His work was already known to Granada Television as he was the composer of the Biggles series on which Tony Warren was a reluctant and frustrated scriptwriter. He was given the commission to write the theme tune in late November 1960 when he was rung up at his home in Guernsey. In a near-contemporary 1965 interview with Channel Television he recalled:
- "There was a phone call from Manchester. 'Would I have lunch the following day in Manchester?' I left on an aeroplane, arrived in Manchester. Had a very good lunch. Was shown a lot of test films of various characters they were using in Coronation Street [the dry runs] and asked to write the music for it. As usual they'd left the music to the last minute and the programme was coming on in a fortnight's time. Well, that's standard practice. And I was briefed very beautifully on this - they wanted something melodic, but not too much so; they wanted something ryhthmic, but it mustn't be jazz; they wanted something exciting but it mustn't be too thrilling, and in the end I was dragged out into the street, it was a typical Manchester day, pouring with rain, and we looked up a little alley, a bit like Coronation Street as it is now, and suddenly the sun broke through the clouds, and the director of the whole epic said, 'That's the music I want'. So I said, 'Why didn't you say so in the first place?' and came back here and wrote it!"
In a much-later 1995 interview on the television programme Good Morning, Tony Warren claimed that Spear wrote two different themes, the first being rejected for being too jolly and he then gave him the direction that he wanted the tune to sound like "a lonely hooter on the ship canal." Whatever the truth of the matter, Eric himself went to London to supervise the recording session to produce the track as there was no time to find musicians in Manchester and he played the finished tune down the phone to Granada. Although there has been some confusion and dispute over this session, it would seem that the lead role of a trumpet was due to be played by Stan Roderick but he asked Ronnie Hunt to take his place. An alternative claim has been made by David Browning that he played the trumpet but this has been disputed by the Musician’s Union. Claims have also been made that the theme tune was re-recorded in 1964 and 1972 but a close hearing of episodes in the 1960s and early 1970s seems to indicate that the theme stayed the same until 1969 when a version slightly slower in tempo was introduced along with the colour title sequence but this replaced in early 1970 with the version that lasted until 2010 when the most radical re-arrangement of the tune in the programme’s history made its debut with Episode 7351 (31st May 2010) . There were also short-term variations in the arrangement in October 1961 and September 1969. Spear received a one-off payment of £6 for his work.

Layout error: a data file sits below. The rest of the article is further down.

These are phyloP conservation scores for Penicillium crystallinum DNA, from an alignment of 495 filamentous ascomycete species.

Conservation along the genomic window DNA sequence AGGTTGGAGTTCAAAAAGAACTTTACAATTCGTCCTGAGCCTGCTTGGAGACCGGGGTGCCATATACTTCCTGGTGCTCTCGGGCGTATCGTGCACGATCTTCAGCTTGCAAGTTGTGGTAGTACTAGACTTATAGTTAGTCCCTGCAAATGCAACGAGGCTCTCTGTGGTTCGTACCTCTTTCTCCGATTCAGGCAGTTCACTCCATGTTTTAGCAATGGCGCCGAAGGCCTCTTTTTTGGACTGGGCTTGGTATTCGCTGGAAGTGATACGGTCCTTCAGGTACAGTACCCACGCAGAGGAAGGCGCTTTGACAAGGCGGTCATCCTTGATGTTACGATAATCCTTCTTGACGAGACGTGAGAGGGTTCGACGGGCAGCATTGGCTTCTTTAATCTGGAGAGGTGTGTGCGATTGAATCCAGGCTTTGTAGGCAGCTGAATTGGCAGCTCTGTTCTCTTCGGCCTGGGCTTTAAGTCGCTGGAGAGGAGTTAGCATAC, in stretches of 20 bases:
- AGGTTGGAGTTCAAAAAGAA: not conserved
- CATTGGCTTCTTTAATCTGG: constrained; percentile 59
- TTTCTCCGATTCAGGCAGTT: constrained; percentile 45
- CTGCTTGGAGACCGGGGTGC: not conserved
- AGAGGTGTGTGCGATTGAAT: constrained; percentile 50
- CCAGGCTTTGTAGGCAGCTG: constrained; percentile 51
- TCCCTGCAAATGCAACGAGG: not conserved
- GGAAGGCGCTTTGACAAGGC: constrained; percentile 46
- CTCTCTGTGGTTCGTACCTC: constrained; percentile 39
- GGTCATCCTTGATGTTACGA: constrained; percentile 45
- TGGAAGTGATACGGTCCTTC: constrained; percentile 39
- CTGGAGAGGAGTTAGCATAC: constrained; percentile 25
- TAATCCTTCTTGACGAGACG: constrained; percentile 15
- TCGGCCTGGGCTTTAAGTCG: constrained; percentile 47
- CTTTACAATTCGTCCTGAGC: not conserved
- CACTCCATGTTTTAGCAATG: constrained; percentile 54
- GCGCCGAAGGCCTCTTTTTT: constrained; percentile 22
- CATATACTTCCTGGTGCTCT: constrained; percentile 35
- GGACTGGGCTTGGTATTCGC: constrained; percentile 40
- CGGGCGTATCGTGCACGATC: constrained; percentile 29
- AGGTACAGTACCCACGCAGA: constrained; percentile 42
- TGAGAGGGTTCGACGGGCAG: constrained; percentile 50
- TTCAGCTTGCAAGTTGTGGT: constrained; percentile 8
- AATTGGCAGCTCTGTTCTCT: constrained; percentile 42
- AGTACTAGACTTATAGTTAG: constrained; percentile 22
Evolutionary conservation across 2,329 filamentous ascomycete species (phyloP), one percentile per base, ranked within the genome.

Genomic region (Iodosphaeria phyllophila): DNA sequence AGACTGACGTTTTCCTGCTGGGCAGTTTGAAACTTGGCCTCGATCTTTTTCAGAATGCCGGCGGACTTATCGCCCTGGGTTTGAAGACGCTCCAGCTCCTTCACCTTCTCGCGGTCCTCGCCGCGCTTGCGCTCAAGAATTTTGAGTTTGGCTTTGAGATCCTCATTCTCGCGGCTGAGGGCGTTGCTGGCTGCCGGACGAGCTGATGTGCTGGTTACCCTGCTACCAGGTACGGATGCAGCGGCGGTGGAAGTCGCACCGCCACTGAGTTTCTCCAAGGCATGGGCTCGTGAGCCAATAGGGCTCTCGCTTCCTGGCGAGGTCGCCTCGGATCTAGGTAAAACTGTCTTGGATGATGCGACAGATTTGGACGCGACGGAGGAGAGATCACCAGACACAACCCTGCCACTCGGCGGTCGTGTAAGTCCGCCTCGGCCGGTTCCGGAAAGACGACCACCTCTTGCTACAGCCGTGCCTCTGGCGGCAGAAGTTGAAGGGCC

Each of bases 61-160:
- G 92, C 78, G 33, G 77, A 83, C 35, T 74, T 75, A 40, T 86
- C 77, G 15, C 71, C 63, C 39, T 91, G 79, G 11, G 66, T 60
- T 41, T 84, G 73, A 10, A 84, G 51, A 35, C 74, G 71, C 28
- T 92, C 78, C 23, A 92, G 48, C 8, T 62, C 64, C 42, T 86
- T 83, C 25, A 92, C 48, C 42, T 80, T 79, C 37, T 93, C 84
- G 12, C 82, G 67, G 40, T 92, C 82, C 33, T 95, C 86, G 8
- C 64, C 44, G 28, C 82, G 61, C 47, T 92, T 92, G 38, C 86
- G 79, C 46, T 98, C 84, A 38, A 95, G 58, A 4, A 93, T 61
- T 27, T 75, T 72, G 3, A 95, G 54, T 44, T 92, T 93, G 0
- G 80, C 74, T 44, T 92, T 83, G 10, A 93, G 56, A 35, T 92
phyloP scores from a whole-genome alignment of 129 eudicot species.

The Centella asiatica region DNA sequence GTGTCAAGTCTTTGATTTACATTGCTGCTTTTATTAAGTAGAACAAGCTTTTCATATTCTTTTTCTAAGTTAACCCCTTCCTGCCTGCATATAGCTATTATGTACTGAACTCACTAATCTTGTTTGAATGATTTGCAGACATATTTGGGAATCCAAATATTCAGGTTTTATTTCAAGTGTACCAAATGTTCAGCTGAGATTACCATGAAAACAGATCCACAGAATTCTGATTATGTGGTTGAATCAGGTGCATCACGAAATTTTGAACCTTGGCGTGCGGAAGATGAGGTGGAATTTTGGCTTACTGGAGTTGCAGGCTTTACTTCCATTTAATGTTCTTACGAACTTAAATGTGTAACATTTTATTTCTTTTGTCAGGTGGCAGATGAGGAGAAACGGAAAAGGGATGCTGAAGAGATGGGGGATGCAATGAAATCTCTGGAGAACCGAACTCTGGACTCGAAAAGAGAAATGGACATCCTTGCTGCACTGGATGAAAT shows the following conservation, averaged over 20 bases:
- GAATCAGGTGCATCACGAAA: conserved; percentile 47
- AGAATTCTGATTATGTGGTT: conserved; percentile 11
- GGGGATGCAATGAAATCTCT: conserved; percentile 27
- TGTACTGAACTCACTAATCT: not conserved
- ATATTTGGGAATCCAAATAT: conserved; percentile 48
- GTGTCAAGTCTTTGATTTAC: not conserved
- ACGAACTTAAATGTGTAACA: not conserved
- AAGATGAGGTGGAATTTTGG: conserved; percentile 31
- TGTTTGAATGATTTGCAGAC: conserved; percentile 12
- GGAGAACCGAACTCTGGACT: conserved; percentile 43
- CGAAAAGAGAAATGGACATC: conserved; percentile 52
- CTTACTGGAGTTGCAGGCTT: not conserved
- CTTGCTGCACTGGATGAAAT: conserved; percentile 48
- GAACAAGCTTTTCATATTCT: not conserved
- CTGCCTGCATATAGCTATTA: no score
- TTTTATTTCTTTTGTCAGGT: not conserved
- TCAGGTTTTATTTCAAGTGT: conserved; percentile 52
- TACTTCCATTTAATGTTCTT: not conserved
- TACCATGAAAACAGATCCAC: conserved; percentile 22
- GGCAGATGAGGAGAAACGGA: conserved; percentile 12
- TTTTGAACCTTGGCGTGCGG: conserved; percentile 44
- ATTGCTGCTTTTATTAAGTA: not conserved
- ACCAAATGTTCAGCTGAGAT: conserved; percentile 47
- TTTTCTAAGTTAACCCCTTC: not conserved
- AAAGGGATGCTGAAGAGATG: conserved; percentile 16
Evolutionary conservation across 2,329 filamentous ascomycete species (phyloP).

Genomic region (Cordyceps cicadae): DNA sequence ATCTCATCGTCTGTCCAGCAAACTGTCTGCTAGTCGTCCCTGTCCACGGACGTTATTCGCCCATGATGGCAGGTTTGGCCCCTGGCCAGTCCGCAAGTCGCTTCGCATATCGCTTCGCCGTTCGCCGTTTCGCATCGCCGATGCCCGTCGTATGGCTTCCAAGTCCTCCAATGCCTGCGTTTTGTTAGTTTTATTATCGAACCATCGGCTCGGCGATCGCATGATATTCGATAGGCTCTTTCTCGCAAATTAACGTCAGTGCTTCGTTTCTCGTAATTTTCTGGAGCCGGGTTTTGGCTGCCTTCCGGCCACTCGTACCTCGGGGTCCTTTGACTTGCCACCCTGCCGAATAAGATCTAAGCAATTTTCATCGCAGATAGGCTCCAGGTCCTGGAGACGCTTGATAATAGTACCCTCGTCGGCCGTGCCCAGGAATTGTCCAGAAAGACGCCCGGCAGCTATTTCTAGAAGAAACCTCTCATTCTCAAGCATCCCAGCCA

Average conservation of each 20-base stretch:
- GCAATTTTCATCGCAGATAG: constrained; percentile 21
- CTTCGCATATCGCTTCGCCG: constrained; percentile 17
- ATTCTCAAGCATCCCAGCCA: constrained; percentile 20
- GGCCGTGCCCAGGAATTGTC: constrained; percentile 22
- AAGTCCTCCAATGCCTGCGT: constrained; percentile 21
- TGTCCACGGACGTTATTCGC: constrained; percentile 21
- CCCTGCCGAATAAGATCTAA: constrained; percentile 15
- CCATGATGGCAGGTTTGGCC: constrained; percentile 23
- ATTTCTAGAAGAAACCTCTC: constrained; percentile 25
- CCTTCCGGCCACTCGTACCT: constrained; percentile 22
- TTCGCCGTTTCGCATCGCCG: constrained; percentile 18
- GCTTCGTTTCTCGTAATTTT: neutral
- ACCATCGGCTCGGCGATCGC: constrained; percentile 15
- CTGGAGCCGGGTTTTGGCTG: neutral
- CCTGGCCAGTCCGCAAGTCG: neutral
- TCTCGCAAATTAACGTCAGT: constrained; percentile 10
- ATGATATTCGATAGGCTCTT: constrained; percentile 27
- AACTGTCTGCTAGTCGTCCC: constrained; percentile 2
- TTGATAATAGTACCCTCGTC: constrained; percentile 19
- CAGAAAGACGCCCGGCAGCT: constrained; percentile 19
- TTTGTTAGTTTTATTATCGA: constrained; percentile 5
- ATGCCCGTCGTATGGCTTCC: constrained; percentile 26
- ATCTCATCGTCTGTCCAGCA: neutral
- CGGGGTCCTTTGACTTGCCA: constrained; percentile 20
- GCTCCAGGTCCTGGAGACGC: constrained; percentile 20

Prior to being a composer, Spear was an actor, working at the Old Vic but turned to composing and conducting in the 1930s. He co-devised a radio programme Melody and Co. in 1940 and at the same time created and presented various other shows such as Ack-Ack, Beer-Beer, Wherever She Goes, Career on the Keys, Happy-Go-Round and produced numerous other programmes for the BBC Forces Network and wartime Home Service. His other television work included incidental music for Strictly Personal, Fabian of the Yard and the theme music composer for Sword of Freedom, The Errol Flynn Theatre and one of the first ever British television soaps - The Grove Family.
His name has continued to appear on almost every single episode of Coronation Street broadcast since Episode 1 (9th December 1960) which makes him one of the most credited names in British television history.